A well-cited discovery in Alzheimer’s disease research Accused of tampering with science magazine. The study, published in Nature in 2006, showed that overproduction of the protein beta-amyloid*56 in the brains of Alzheimer’s mice can lead to impaired memory.

Now the images in the study are accused of being manipulated. It overshadows parts of the so-called amyloid hypothesis, according to which increased production and accumulation of beta-amyloid protein leads to a series of changes in the brain that, over time, lead to Alzheimer’s disease. The study reviewed is described as a major study regarding the importance of small amyloid proteins in the treatment of Alzheimer’s disease.

Agneta Nordberg, professor of clinical neuroscience at Karolinska Institutet, is surprised that many years will pass before the research findings can be critically examined.

The study is known, but the results have not been replicated by other researchers. Such research is usually forgotten, but it was not, says Agneta Nordberg.

International pharmaceutical companies have focused heavily on beta-amyloid and many clinical trials have been conducted with amyloid antibodies on Alzheimer’s patients without any improvement in memory. The manipulated images may have put research on the sidelines for nearly two decades, but Agnata Nordberg doesn’t express itself quite as strongly, Nobel Prize winner and Alzheimer’s researcher Thomas Sudhoff tells Science.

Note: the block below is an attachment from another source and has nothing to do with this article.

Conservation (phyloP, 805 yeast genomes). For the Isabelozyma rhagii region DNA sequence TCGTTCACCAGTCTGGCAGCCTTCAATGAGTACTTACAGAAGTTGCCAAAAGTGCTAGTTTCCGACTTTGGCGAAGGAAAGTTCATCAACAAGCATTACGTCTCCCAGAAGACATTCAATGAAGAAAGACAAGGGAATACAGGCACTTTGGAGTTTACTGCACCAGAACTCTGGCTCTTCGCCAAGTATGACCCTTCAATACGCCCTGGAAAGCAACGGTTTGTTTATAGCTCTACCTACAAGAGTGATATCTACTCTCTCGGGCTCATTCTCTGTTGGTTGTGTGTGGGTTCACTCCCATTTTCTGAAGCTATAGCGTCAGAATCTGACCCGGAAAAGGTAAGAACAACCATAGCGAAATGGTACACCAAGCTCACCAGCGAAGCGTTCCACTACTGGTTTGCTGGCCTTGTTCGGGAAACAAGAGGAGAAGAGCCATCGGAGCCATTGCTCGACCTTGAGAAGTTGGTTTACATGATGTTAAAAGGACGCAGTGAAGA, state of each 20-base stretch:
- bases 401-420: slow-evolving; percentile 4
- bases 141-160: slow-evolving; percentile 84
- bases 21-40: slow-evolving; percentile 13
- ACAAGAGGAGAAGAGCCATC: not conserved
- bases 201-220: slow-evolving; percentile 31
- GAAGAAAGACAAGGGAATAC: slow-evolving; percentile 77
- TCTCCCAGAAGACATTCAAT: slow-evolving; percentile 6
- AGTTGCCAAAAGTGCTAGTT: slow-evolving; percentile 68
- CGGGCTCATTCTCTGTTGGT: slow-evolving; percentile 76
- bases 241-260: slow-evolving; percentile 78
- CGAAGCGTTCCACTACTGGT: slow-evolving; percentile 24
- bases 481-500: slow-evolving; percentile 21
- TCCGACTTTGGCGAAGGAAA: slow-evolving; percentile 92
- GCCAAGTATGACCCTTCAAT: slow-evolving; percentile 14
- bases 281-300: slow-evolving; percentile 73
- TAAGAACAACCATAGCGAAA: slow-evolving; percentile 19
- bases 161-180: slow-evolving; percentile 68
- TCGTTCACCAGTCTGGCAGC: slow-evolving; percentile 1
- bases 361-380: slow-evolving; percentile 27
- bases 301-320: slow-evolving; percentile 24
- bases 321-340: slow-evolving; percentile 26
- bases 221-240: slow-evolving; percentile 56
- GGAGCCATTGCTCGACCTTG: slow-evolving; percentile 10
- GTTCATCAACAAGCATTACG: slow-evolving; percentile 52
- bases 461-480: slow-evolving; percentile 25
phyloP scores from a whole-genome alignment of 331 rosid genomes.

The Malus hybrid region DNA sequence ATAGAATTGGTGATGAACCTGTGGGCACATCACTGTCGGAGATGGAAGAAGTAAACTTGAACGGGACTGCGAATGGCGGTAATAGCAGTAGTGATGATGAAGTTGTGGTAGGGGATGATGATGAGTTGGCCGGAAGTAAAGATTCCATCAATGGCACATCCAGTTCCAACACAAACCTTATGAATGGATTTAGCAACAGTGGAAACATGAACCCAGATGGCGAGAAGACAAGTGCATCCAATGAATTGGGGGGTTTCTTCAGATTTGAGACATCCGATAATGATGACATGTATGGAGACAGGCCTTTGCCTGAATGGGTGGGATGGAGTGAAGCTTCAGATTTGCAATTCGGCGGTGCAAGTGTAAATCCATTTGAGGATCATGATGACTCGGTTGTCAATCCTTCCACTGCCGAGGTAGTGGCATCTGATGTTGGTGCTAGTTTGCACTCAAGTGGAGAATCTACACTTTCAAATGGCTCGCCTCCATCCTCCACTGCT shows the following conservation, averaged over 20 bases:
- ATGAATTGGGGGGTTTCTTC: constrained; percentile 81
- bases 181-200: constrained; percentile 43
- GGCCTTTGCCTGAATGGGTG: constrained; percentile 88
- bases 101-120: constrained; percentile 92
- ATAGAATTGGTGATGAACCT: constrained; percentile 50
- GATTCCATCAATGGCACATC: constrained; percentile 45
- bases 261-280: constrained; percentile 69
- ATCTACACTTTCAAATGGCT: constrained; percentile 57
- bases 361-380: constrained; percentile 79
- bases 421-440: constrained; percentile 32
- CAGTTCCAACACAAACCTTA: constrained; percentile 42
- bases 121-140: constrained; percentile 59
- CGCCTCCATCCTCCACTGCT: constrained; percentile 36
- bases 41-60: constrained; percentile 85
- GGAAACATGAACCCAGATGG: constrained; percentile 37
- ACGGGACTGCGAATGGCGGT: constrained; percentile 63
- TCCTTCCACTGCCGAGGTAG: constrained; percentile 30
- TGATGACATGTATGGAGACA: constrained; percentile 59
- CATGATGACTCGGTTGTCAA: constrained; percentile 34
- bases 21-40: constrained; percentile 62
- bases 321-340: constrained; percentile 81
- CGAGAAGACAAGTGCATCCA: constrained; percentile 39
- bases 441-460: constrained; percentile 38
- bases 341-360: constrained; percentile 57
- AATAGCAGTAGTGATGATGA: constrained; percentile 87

This incident casts a shadow over the research that has been done and highlights once again the importance of good research ethics, but is unlikely to affect active and future ongoing research on Alzheimer’s disease, says Agneta Nordberg and continues:

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– What is surprising is that when asking for the originals of the photos, there are none. It’s a sign of how important it is to always archive and control data.

Since July, Nature has uploaded the study and urged readers to be careful using the results. Other studies noted in the Science Review also received corrections.